117) Watkuese

Nez Perce Guide whose name means Lost and Was Found

Birth Location is estimated as Idaho, United States of America but it not known for certain

Died: 1805, Idaho, United States of America

Watkuese reportedly saved Lewis and Clark from being killed by her tribe.

She was separated from her tribe (and was a slave to another tribe) and returned having seen white people for the first time—telling her tribe they numbered more than trees in a forest, and they had many things the Nez Perce did not.

Nobody believed her until The Corps of Discovery showed up on their doorstep (this also introduced them to the first African person—the slave York).

Watkuese warned her people to feed the Corps and treat them well because the White Man had treated her well when she’d been a slave.

She is said to have died soon after the Corps left (or possibly even before).

I found a book (linked below) that says Watkuese was taken as a child and sold to another tribe before being sold again to a white man who made her his wife, she had a child with him but returned to her people after he decided to move back across the Atlantic.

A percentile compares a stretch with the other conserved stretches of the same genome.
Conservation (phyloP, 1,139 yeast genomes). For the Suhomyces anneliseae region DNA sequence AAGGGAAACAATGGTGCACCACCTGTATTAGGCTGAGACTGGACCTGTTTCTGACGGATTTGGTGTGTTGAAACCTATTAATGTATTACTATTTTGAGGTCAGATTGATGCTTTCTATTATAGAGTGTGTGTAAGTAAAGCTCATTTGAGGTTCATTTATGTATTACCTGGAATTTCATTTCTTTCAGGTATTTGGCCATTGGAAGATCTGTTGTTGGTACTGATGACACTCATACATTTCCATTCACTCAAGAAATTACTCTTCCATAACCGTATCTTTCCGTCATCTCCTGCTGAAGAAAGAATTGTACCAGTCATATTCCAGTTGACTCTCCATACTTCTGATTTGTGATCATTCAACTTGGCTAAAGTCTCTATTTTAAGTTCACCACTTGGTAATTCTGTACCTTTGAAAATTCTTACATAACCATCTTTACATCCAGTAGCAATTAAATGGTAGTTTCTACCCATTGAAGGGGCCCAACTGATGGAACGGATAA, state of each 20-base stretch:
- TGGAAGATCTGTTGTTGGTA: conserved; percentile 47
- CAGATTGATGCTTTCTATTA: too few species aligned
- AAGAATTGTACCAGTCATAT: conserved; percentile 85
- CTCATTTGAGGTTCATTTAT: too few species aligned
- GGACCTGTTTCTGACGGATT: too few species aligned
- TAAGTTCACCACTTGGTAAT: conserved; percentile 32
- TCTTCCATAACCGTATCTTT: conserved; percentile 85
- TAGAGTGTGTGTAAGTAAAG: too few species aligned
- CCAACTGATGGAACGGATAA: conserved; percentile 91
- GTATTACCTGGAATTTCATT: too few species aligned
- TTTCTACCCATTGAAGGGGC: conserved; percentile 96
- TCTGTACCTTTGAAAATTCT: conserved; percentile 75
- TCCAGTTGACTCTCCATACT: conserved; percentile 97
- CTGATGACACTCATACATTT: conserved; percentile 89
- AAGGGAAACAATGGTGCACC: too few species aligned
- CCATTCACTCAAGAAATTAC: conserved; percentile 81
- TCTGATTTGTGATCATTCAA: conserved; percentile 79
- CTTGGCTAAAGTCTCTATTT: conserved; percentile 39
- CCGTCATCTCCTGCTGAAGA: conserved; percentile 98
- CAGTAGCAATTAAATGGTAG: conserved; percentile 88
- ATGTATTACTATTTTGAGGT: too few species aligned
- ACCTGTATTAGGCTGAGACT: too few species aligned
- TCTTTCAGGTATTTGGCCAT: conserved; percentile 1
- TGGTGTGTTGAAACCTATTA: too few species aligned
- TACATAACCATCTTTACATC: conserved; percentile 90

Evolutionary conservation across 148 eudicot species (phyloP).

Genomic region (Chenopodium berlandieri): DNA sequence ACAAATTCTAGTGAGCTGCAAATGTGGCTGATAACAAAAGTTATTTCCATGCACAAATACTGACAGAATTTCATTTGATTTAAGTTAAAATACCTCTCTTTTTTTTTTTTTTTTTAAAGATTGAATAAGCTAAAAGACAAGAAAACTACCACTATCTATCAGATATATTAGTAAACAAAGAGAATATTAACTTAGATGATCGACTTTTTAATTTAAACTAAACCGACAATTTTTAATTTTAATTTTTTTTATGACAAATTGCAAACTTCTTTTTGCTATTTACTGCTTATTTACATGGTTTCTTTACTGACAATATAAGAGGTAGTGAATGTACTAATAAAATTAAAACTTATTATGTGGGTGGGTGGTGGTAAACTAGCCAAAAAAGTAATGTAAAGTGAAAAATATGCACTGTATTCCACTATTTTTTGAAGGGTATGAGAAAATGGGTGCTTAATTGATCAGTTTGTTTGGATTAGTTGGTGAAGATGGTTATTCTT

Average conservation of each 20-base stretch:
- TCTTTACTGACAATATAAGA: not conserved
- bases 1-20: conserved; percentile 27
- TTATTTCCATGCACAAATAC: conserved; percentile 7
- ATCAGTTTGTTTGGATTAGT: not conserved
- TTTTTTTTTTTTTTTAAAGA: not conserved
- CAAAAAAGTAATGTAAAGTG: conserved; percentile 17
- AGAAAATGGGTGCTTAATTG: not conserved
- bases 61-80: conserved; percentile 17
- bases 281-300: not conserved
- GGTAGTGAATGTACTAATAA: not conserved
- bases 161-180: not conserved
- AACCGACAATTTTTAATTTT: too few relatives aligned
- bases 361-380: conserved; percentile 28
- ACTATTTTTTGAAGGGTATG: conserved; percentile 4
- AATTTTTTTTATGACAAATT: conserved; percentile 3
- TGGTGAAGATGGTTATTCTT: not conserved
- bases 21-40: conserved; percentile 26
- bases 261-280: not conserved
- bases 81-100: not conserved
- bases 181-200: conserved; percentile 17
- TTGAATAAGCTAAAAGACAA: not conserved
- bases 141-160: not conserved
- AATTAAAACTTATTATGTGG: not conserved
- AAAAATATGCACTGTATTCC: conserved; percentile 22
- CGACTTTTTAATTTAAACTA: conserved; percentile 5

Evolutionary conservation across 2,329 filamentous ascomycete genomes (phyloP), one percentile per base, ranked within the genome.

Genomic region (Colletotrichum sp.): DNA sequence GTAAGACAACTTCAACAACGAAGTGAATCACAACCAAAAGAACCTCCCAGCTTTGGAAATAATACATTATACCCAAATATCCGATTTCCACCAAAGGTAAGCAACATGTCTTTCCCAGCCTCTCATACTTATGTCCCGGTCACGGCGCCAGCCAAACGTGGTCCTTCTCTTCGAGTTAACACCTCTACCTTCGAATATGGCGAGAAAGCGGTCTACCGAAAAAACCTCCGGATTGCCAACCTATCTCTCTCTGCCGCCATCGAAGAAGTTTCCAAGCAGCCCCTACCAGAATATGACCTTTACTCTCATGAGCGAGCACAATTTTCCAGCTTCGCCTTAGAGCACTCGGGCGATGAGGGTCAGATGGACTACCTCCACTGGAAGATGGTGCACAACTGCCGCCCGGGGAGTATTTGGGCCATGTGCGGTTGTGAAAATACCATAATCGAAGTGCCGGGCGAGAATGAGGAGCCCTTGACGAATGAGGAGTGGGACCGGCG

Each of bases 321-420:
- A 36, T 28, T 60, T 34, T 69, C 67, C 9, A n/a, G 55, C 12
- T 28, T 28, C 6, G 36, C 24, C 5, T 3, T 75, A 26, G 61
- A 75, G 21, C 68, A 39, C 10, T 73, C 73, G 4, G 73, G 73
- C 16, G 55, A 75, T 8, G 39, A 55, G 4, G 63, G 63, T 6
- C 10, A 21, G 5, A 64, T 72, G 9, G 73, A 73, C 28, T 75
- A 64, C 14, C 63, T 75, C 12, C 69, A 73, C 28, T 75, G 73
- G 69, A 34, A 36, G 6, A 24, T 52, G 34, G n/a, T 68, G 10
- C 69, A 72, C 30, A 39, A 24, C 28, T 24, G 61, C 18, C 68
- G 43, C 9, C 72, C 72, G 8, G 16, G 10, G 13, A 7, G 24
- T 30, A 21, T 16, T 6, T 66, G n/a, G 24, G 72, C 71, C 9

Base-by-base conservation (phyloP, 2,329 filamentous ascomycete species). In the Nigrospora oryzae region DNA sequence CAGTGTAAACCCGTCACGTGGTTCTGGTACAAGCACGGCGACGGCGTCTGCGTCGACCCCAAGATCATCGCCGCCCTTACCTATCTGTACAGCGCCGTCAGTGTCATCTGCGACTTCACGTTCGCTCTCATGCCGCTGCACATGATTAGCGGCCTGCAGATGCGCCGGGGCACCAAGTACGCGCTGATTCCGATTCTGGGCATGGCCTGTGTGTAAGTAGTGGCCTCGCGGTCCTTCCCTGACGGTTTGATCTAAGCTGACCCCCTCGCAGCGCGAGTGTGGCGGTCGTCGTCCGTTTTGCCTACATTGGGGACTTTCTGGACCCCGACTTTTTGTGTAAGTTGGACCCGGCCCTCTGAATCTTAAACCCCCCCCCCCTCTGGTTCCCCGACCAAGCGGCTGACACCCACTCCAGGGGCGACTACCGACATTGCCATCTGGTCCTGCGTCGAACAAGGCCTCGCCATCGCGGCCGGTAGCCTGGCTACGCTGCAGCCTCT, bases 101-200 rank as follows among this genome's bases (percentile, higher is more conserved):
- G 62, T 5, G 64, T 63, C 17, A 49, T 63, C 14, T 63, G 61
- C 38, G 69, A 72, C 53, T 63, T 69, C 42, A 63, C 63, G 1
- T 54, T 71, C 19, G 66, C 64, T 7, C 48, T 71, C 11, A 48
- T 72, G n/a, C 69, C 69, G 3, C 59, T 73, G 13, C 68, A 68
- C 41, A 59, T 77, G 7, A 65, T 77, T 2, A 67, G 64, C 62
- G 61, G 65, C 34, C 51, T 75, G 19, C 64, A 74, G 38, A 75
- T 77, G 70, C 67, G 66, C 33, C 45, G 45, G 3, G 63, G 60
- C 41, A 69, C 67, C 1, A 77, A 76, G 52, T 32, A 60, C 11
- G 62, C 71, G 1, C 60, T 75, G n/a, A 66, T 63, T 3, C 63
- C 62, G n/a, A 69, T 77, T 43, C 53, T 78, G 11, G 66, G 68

On her trek home (which was thousands of miles from the Eastern coast back to Nez Perce territory on the Western Coast), her baby died, but she kept going, finally reaching home. She was most likely in her twenties when she died.

Watkuese's story is featured on an episode of Monumental Mysteries entitled "The Real Rocky, Dr. Burdell, Kissing Sailor".

Badges Earned:

Located In My Personal Library:

Native American Women: Three Who Changed Women by Gloria Stiger Linkey

Malinche, Pocahontas, and Sacagawea: Indian Women as Cultural Intermediaries and National Symbols by Rebecca Kay Juger (Her name is spelled Watkuweis in this text)


Native American Women by Gloria Stiger Linkey